Rethink your monitor positioning.
Work towards diffusing and redirecting the sound from the wedges. If you find that your monitors are pointing at a reflective surface, such as a large wall at the front of the sanctuary, you’re probably getting lots of sound bouncing from the monitors into the house. Try pointing the monitors at an angle to such hard surfaces, maybe at 30- or 45-degree angles to the largest reflective wall. Aim your sound at soft surfaces like cloth backdrops, plants, decor, or surfaces with varying depths and angles rather than a flat surface. This will break up the initial reflections and reduce the apparent stage noise for the congregation.
Mix from a minimalist point of view.
When you start a monitor mix, keep it as transparent as possible. If it starts overwhelming the house mix, you’ve gone too far (no matter what the team demands). If you can no longer control the house mix after the monitors are set, you need to rethink your monitor mixes. If you get muddy, confused, or unexpected responses in your soundscape, you should go back to the monitors and see if there’s something that can be changed to solve the issue. The moment your monitors overpower your house, you’ve lost the battle.If you can no longer control the house mix, you need to rethink your monitor mixes. Click To Tweet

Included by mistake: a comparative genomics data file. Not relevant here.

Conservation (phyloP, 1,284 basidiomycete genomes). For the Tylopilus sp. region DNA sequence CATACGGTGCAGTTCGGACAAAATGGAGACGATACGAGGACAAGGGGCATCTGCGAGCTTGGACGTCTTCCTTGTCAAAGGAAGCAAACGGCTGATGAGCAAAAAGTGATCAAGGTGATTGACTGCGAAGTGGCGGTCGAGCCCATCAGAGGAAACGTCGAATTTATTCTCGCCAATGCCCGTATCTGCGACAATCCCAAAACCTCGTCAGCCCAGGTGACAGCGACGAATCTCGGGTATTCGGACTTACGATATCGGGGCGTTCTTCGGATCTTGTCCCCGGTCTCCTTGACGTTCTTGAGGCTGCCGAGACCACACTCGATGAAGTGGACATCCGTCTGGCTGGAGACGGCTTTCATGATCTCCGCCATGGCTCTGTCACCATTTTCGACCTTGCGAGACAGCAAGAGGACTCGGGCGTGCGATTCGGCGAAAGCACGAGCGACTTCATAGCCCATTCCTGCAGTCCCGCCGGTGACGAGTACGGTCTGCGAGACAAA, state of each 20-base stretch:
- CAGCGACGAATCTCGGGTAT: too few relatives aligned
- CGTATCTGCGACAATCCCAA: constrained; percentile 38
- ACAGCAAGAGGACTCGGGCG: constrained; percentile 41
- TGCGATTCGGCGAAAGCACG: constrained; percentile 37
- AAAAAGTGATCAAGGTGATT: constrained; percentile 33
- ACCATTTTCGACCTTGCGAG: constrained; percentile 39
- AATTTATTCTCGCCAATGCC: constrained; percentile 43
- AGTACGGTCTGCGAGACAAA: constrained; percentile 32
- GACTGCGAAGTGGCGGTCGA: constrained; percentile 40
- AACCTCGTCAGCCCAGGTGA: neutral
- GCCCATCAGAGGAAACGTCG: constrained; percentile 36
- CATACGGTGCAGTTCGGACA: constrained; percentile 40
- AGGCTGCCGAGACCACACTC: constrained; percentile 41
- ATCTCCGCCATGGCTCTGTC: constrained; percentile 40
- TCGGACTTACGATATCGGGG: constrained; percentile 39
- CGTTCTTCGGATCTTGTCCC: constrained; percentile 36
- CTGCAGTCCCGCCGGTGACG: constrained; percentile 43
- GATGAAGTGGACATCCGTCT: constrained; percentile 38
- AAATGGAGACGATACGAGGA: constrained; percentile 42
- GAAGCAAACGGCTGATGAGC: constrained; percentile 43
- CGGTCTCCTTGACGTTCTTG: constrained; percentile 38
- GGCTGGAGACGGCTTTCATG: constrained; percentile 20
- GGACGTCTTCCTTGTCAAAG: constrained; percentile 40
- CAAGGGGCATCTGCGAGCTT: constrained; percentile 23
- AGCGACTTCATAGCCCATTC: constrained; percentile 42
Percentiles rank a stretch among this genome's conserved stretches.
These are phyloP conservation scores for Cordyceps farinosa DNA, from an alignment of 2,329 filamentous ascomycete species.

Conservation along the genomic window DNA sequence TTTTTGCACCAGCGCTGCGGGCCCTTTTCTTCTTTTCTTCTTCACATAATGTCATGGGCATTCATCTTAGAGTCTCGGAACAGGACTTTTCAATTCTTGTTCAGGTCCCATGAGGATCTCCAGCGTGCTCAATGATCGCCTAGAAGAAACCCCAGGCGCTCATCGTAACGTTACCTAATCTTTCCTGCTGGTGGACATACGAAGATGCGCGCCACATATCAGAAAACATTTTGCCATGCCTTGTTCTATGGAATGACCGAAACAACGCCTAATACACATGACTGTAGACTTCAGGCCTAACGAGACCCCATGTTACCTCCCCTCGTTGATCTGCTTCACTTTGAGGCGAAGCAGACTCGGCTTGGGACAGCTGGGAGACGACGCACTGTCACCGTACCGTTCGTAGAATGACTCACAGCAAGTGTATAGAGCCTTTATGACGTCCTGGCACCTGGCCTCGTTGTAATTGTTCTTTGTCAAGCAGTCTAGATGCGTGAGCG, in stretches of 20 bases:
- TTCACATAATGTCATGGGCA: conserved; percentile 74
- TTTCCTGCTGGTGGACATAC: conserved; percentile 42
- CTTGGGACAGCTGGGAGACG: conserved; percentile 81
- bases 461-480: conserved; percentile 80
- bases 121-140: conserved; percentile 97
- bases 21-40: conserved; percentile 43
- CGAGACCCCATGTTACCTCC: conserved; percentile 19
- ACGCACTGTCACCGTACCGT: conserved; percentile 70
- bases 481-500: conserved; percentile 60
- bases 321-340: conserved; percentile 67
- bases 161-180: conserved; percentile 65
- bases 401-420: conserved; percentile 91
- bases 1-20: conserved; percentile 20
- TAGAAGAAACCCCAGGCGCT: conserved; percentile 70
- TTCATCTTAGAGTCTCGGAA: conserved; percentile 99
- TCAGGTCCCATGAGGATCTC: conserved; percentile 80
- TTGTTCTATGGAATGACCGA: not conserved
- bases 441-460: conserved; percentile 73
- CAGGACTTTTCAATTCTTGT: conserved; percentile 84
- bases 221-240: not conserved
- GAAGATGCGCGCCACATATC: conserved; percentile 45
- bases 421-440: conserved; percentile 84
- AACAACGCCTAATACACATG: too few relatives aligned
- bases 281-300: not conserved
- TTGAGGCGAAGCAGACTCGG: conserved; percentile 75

If this doesn’t solve the problem, it might be time to start budgeting for alternatives. Moving to in-ear monitors could mean the difference between crazy sound problems and a sane team. If you can make it work, giving everyone an individual mix is ideal, and there are systems that do just this at a reasonable price point. You can also introduce monitor systems that “share” two or three mixes among team members, each geared toward a certain set of musicians(more vocals for vocalists, more guitars and keys for those players, strong drum and bass mix for rhythm section members, etc.). It may also be to your benefit to invest in a system that lets the team adjust their own monitor mixes if you’re going to use in-ears instead of floor wedges.